Prescriptions:
If you take prescription medications that you need to bring, be sure to have a plentiful supply as well as the doctor's prescription. It is best to carry medications in your carry-on bag in case of lost luggage. If you wear prescription glasses or contacts, we advise that you bring a spare set.

Communication With Home:
In most major towns, it is possible to call home from a telephone center. While on the trip, we carry a satellite phone for emergencies only.

Electricity:
Electrical current in Peru is 220 volts AC.

Thievery:
Although the Peruvians are a warm, friendly people, thievery is a common problem. While traveling, always be cautious and aware of your surroundings. When traveling in a group, watch out for each other. Large crowds are prime locations for thieves. Keep your money in a money belt or hidden pouch that you wear around your neck and under your shirt. When purchasing items, do not pull out lots of money. We advise that you leave all valuable jewelry including watches at home. Thieves often work in pairs or groups - one tries to distract you by squirting food or paint on your clothing while the other takes your belongings. At night stay off of side streets and don't walk alone. Take a taxi back to where you are sleeping even if it is a short distance.


Flights:
We can arrange your flights for you or recommend a travel agent. There are usually choices in arrival times to Lima. Try to avoid the midnight arrivals into Lima because there is no easy comfortable place to stay near the airport. Most flights leave to Arequipa in the early morning. If you have no other choice, we can arrange an airport taxi to the Mira Flores section of town where there are many hotel options.

Fitness Levels:
Although there will be lots of time to relax, read, and rest, this trip is physically demanding. The hike into the gorge is 10-hours long on uneven terrain, but mostly downhill. To best enjoy your experience, we recommend that you be in prime physical condition. Begin a fitness routine, especially one that includes regular hiking.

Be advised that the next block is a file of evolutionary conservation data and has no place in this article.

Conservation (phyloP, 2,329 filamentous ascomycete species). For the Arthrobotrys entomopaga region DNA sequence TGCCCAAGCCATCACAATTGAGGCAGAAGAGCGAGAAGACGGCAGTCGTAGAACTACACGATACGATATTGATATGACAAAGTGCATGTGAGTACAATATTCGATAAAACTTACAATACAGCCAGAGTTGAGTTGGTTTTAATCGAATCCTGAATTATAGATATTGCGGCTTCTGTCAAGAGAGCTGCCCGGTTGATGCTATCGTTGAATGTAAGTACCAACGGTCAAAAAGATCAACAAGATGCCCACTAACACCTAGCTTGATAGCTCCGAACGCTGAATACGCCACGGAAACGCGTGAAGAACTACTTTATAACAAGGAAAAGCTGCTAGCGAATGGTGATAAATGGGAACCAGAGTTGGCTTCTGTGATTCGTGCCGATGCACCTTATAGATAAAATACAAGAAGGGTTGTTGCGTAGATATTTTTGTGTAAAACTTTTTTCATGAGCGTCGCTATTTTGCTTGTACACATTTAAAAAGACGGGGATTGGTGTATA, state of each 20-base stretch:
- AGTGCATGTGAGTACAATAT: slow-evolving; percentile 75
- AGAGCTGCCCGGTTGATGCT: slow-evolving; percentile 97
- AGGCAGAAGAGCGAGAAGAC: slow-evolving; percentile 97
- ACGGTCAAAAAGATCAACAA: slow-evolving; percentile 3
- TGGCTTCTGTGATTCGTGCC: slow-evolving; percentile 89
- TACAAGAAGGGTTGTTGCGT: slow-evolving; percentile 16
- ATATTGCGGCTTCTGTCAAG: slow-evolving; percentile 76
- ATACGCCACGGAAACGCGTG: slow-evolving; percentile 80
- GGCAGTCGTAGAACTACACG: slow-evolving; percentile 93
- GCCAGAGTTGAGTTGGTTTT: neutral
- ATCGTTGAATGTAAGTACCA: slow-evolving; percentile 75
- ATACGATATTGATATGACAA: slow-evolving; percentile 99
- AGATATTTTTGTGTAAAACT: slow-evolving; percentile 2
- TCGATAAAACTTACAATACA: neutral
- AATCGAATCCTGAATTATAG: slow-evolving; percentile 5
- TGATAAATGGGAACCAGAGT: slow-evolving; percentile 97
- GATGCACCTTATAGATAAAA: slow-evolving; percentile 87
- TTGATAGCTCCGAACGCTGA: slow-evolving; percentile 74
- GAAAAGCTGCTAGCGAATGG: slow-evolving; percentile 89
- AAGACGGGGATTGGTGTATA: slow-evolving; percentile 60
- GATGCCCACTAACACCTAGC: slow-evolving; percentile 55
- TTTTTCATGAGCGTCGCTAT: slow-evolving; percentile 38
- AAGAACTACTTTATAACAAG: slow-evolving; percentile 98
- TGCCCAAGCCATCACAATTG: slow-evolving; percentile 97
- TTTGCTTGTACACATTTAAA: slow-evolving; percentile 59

Below we have compiled a list of web sites that may help you find answers to questions you may have. If you have any further questions, please don't hesitate to call or email us.

Money:
http://www.xe.net/ucc/ - This is a universal currency converter site.
www.oanda.com/ - Exchange rates and currency forecasts.
http://www.visa.com/pd/atm/main/html - A list of ATM machines worldwide.

Clothing / Gear:
http://www.patagonia.com/ - Expedition clothing.
www.rei.com - Expedition gear and clothing.
www.mountainhardwear.com - Tents, sleeping bags, expedition wear.
www.exofficio.com - Lightweight travel clothing.
www.eaglecreek.com - Excellent travel gear and tips.
www.cameraworld.com - The best prices on camera and video gear.
www.nrsweb.com - Anything you could ever want for the river.
www.llbean.com - Gear and clothing.


Health:
www.cdc.gov/travel/index.htm - All the latest recommendations on vaccinations and information on health concerns worldwide.
www.flyana.com - Advice on how to stay healthy while flying.

Passport and Embassy Information:
www.travel.state.gov/passport_services.html - How to get a passport fast and a list of embassies worldwide.

Weather:
www.weather.com - Find out the weather anywhere in the world.

Travel Warnings:
www.travel.state.gov/travel_warnings.html - State department warnings for overseas travelers.

Conservation:
www.friendsoftheriver.org - Friends of the River.
www.sierraclub,org - The Sierra Club.
www.edf.org - Environmental Defense Fund.
www.tnc.org - The Nature Conservancy.
www.irn.org - International Rivers Network.

Adventure Tours Argentina Chile